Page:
Landlord homeless after tenant’s fire
BINDESH Badiani whose house was torched when his tenant set fire to a mattress after taking a legal high, has said he has been left homeless and broke.
Bindesh, 46, was at home in Cambria Place on January 20, 2012 when a tenant of six months, David Nurdin, torched his bedroom as he thought people were coming through the floorboards to get him.
He had taken Eric 3, a plant food, which sent him into a panic, and to ward off his imaginary attackers he started the fire and rushed into the bedroom of his live-in landlord.
“I was asleep in my bed at the time,” said Bindesh. “I woke up and the fire alarm was going.
“I went straight for my clothes, to find out what was going on. At that point David started banging on my door saying there was a fire. He barged his way in and barricaded himself behind my door.
“I had to jump out of the bedroom window to escape the fire, because the smoke was so thick I could not breath.
“He was ingesting plant food, because he was on £20 a week he did not have money for anything else.”
The repair bill has forced Bindesh to sell off his assets, including another rental property, and he has been staying with family after his house was destroyed.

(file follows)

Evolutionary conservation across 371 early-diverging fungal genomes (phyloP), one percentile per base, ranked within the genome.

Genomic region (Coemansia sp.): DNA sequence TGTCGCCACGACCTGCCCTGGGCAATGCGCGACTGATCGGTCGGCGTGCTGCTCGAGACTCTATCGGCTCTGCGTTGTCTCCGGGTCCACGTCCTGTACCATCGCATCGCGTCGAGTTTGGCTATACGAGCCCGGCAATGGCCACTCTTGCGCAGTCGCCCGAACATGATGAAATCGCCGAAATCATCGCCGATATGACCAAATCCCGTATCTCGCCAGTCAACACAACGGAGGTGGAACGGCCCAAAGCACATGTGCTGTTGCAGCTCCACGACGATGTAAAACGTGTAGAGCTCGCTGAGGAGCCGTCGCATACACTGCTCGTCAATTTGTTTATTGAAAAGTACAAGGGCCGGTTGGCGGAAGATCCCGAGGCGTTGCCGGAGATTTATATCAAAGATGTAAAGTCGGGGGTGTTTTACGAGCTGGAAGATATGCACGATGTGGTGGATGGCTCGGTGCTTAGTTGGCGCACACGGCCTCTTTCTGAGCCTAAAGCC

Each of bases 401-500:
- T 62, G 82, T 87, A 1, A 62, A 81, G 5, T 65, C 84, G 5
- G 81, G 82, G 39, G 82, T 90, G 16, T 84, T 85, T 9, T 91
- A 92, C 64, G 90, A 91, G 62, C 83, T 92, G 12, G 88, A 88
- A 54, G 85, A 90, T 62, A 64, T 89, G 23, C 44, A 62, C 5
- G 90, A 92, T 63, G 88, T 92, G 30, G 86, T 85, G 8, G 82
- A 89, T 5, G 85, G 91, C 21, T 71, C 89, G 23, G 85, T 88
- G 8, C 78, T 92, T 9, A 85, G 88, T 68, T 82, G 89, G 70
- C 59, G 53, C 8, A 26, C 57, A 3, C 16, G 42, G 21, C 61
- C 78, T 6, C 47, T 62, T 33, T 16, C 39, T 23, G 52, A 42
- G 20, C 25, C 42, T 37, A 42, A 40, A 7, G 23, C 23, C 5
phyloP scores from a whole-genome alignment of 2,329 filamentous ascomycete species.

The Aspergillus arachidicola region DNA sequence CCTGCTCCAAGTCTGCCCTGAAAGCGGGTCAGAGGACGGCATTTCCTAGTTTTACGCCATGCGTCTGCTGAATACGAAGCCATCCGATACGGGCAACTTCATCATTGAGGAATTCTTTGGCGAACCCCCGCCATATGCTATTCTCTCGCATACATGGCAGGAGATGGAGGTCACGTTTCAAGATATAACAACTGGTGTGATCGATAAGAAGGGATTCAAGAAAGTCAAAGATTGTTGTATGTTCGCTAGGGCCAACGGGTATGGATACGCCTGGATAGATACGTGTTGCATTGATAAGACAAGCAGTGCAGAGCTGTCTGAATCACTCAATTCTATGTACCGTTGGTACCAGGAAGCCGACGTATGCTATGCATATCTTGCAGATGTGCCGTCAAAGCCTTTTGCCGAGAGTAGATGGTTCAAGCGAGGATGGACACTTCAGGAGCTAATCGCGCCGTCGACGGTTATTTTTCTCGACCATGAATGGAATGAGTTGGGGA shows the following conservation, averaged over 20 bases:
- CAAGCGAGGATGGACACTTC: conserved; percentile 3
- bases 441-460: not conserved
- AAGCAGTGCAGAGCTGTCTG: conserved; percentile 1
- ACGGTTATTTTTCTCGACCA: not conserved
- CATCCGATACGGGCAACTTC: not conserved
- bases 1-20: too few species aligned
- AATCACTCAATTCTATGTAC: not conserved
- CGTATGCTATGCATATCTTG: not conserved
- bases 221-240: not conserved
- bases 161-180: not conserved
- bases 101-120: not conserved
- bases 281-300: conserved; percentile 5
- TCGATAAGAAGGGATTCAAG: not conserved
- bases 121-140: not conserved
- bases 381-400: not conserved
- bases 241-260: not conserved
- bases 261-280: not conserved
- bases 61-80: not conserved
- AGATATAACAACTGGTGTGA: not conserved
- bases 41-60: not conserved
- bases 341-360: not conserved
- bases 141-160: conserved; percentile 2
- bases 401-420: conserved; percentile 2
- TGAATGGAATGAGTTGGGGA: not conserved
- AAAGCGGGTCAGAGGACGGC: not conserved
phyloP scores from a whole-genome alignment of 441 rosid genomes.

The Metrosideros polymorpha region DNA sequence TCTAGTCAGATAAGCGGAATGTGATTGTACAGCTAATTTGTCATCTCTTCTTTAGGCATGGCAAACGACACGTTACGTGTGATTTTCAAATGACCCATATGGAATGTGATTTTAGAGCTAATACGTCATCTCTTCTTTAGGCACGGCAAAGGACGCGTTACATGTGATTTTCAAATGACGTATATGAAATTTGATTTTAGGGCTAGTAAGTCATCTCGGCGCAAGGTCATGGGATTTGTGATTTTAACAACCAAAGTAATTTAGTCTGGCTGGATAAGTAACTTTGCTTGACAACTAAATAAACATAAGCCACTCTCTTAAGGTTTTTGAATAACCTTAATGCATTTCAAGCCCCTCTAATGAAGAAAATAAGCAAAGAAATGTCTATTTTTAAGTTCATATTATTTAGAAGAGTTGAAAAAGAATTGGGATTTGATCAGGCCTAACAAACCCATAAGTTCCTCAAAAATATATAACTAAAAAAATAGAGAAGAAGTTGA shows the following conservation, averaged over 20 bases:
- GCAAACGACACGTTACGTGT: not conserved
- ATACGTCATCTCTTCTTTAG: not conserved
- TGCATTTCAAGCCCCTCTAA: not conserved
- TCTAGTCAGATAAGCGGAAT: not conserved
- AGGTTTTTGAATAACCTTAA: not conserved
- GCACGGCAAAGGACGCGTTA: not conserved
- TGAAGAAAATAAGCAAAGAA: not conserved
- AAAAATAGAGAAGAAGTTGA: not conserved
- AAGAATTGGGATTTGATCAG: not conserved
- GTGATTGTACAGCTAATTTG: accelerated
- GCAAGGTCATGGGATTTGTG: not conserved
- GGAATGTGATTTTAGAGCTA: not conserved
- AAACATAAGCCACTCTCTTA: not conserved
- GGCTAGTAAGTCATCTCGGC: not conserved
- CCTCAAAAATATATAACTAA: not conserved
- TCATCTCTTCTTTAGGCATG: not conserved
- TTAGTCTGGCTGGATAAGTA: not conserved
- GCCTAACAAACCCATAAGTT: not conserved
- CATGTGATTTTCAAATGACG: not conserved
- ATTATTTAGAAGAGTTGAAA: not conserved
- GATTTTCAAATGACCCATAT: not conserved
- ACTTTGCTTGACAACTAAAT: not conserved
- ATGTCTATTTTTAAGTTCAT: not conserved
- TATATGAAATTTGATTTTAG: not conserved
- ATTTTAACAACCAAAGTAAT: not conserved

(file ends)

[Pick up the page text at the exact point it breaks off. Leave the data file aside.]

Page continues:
“I have had to sell my other property because of the fire, as well as my car and cashing in a lot of shares,” he said.
“All of the house was destroyed. Water damage spread throughout the place after the fire was put out, and the whole of the upstairs was damaged by fire. It had set light to the ceiling and there was structural damage.
“All the furniture was ruined by the smoke, because it was so thick you could not see or breathe.
“I have lost all my rental income from this property and I have become homeless.
“The other house I rent out is to a whole family in Haydon Wick, and I am having to sell up that one now to make ends meet.
“The house is still not up to scratch, and it will probably take another £5,000 or £6,000 before it is sorted.
“The house was bringing in around £900 a month, so I have lost that source of income.
“The council said it would not be allowed to be uninhabitable for more than a year. This is the second year now, and I am just about to get my TV back. I am struggling all round.
“I have had to stay with my family, and thank God for them.
“I am staying in the old house a few nights a week because I do not want it getting broken into.”
Bindesh said the event came as a shock after Nurdin, who was jailed for two years and three months for the offence in 2012, had been a flawless tenant.
“David was referred to me by one of his friends who was living there at the time,” he said.
“I applied to the council for the rent payments, and they cleared him to stay as a tenant.
“He moved in six months prior to the incident.
“He was a perfect tenant, and was one of the only ones who helped out around the house.”
Bindesh was unable to claim insurance costs for the damage wreaked on his property from Towergate Insurance, whose landlord policy states: “Significant and unusual exclusions or limitations include theft or malicious damage caused by you, members of your household, paying guests or tenants.”
The Adver attempted to contact Towergate but was unable to get a response before going to press.